Following Monday’s sad news of the untimely passing of producer/director, John Howard Davies, it started me thinking more about some of the individuals that have been a part of all of our British comedy lives for decades that we aren’t even aware of. We all know the talents of John Inman, Mollie Sugden, Richard Briers, Penelope Keith, Felicity Kendal, Geoffrey Palmer, Judi Dench, Patricia Routledge, etc. They are our friends that we hang out with every week.
In most cases, however, there are countless individuals involved in our favorite comedies whose names we only know from the credits that roll by way too fast. But, their life’s work has been, and still is, very much a part of everyone’s comedy television viewing routine.
Ronnie Hazlehurst is one such name that you may or may not know, but you definitely will know his work. Ronnie was a composer and conductor who, having joined the BBC in 1961, became its Light Entertainment Musical Director.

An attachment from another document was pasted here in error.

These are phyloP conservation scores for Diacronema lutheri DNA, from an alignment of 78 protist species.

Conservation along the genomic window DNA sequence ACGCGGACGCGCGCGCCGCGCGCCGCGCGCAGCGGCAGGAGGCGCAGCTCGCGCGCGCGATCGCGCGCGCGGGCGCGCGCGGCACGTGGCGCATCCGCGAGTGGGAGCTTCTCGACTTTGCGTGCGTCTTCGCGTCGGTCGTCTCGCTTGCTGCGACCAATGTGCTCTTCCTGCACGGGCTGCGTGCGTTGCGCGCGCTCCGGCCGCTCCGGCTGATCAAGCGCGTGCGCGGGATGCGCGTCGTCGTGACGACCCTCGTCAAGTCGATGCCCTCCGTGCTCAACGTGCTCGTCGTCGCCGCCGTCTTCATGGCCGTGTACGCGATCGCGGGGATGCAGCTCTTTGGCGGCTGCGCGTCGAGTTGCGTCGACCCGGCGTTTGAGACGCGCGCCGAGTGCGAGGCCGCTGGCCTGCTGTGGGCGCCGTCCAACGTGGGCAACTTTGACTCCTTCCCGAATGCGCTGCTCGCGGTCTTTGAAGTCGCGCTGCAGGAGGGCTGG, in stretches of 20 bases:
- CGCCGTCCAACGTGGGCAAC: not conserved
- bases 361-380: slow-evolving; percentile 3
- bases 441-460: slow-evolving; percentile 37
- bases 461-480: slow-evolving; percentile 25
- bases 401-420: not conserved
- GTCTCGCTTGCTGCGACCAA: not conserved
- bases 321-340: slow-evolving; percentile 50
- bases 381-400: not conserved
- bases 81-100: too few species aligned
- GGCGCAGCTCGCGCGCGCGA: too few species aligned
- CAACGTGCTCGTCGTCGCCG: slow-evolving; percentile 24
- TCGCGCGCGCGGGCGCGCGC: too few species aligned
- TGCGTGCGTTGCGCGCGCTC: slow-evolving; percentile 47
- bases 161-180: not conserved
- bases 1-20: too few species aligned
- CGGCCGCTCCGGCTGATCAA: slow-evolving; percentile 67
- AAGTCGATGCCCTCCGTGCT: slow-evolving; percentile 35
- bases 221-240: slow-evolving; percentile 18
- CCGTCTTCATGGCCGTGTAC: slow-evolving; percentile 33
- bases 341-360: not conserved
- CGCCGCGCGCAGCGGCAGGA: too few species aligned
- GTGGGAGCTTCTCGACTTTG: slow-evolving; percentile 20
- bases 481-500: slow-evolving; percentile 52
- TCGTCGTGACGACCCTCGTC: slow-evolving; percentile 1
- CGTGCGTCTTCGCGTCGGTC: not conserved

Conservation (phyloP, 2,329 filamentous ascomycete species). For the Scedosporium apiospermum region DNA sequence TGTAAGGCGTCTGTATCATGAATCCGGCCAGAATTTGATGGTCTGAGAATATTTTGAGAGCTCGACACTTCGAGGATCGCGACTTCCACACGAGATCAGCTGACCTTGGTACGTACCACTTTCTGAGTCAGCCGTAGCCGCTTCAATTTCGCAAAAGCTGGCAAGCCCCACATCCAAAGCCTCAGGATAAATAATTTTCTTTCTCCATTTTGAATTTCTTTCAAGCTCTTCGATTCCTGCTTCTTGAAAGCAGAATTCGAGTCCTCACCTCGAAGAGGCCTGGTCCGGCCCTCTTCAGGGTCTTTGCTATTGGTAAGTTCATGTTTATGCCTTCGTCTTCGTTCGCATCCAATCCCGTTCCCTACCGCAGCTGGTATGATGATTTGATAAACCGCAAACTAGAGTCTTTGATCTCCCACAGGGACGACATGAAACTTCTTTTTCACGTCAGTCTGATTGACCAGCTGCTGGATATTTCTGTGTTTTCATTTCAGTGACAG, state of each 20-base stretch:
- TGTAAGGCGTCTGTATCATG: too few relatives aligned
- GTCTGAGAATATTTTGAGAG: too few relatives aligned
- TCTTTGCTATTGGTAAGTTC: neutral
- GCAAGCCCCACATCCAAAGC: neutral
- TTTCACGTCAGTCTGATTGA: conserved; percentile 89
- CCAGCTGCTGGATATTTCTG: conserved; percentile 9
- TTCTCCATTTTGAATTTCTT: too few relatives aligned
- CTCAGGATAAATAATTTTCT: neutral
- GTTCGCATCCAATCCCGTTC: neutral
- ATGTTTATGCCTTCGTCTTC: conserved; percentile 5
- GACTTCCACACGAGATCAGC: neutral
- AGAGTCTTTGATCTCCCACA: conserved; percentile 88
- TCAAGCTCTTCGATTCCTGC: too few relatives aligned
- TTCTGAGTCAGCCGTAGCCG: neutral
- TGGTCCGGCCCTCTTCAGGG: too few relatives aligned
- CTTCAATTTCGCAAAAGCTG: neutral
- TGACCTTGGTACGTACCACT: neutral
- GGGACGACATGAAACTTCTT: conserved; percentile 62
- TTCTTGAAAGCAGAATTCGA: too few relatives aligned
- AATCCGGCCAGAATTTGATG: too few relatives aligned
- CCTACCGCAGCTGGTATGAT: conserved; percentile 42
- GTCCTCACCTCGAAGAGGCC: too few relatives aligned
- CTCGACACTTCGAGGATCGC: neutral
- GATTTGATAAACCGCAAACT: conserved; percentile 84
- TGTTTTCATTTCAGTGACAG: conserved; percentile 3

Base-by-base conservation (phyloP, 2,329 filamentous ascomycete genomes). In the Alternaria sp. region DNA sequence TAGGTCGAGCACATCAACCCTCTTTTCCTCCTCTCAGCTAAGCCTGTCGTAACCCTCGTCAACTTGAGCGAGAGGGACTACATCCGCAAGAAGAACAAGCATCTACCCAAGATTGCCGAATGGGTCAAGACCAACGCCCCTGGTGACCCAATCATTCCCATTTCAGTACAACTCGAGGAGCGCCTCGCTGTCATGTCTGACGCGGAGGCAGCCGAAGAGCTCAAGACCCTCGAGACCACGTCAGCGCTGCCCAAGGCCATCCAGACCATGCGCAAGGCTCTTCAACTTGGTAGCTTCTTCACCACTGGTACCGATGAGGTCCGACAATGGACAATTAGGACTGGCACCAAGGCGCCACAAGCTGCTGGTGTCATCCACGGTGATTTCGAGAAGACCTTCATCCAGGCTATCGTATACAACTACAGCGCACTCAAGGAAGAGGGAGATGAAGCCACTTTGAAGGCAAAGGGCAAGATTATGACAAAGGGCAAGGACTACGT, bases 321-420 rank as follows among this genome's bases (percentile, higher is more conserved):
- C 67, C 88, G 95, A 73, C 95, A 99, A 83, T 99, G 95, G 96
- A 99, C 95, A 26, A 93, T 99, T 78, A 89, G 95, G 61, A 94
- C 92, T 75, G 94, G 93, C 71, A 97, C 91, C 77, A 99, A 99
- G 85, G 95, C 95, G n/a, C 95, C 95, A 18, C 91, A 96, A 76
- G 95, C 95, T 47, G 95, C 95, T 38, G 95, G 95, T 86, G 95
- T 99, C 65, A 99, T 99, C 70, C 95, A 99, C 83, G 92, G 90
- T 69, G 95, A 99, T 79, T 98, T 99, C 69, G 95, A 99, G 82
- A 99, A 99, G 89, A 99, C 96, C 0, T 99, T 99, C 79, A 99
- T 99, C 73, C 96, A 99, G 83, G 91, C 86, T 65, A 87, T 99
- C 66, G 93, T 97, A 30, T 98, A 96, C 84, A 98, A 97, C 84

As BBC Light Entertainment Musical Director, he composed the themes tunes of many British sitcoms and shows of the 1970’s and 1980’s, including Are You Being Served?, Yes Minister, Some Mothers Do ‘Ave ‘Em, Last of the Summer Wine, The Fall and Rise of Reginald Perrin, To the Manor Born and Three Up, Two Down. He also arranged the themes for Butterflies, Sorry! and Only Fools and Horses. In addition, he wrote the theme tunes for the sketch show The Two Ronnies, the game shows Blankety Blank, Odd One Out and Bruce Forsyth’s The Generation Game.
The cool thing is that his theme tunes often included elements designed to fit the programs, such as a cash till in Are You Being Served?, rises and falls in The Fall and Rise of Reginald Perrin, a title-referencing theme for Last of the Summer Wine, and Big Ben chimes for Yes Minister. For Some Mothers Do ‘Ave ‘Em, Hazlehurst used Morse code to spell out the program’s title. During his BBC career he also composed the music for the opening of the BBC’s coverage of the 1976 Olympics.
Unfortunately, Hazlehurst passed away in 2007. Like John Howard Davies, Hazlehurst may no longer be with us, but his brilliant work will forever bring a smile to every British comedy fan each time you hear the cash till or Big Ben during your favorite program opening theme.